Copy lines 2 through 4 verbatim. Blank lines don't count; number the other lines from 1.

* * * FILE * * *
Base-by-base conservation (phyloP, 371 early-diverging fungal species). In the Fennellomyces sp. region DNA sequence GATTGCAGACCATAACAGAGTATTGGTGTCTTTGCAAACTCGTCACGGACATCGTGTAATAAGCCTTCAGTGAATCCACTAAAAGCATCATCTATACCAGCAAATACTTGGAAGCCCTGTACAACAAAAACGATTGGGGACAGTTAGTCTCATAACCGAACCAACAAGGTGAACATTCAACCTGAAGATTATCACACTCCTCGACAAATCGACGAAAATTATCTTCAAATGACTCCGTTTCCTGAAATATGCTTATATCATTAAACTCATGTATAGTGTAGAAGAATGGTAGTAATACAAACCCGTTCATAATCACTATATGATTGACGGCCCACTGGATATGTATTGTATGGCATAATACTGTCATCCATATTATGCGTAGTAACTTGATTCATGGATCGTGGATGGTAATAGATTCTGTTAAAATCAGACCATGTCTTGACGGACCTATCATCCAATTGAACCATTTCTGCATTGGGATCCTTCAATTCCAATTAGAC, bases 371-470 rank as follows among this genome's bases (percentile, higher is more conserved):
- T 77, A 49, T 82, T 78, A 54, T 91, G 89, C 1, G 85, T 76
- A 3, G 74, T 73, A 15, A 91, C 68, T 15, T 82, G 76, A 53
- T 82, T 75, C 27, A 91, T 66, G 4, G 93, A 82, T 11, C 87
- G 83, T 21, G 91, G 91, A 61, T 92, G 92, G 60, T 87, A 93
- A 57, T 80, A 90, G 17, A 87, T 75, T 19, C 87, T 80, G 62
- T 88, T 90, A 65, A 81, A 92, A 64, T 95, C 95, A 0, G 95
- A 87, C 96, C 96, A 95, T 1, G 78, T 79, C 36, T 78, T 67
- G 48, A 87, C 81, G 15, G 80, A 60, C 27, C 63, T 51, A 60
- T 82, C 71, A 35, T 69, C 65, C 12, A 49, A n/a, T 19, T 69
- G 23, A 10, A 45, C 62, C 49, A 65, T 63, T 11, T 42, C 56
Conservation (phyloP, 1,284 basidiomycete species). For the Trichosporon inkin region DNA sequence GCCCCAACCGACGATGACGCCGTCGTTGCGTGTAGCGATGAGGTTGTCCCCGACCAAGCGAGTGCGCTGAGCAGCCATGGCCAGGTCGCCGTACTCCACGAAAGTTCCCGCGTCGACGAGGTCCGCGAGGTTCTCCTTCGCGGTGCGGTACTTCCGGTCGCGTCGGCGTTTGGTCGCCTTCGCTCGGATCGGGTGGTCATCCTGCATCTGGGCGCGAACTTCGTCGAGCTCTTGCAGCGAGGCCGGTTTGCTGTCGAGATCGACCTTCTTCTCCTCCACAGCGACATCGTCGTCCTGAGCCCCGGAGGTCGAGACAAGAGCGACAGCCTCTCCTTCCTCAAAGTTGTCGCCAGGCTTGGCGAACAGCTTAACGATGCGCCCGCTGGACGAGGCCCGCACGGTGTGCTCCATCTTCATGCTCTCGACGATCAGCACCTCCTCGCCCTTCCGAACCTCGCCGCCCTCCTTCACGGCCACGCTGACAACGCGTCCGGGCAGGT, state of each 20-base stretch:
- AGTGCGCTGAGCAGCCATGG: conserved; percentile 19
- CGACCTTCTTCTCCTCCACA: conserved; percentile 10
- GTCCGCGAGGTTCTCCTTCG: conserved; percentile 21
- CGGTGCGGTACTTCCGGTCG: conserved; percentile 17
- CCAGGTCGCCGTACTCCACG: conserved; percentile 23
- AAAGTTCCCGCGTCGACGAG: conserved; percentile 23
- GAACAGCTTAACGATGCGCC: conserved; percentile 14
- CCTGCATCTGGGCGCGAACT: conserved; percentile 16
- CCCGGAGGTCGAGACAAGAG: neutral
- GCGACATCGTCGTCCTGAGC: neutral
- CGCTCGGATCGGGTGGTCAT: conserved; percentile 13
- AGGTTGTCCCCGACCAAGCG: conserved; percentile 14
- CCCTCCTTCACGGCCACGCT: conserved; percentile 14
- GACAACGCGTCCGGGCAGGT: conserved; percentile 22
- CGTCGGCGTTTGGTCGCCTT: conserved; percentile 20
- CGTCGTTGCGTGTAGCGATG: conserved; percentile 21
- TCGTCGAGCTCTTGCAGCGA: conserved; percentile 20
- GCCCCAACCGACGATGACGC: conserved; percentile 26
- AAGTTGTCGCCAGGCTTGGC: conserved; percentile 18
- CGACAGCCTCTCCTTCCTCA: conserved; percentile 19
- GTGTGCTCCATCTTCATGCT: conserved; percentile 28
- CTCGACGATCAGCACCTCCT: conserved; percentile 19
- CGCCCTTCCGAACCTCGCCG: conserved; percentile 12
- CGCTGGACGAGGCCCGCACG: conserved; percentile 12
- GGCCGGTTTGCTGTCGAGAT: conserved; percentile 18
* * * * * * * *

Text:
- T 77, A 49, T 82, T 78, A 54, T 91, G 89, C 1, G 85, T 76
- A 3, G 74, T 73, A 15, A 91, C 68, T 15, T 82, G 76, A 53
- T 82, T 75, C 27, A 91, T 66, G 4, G 93, A 82, T 11, C 87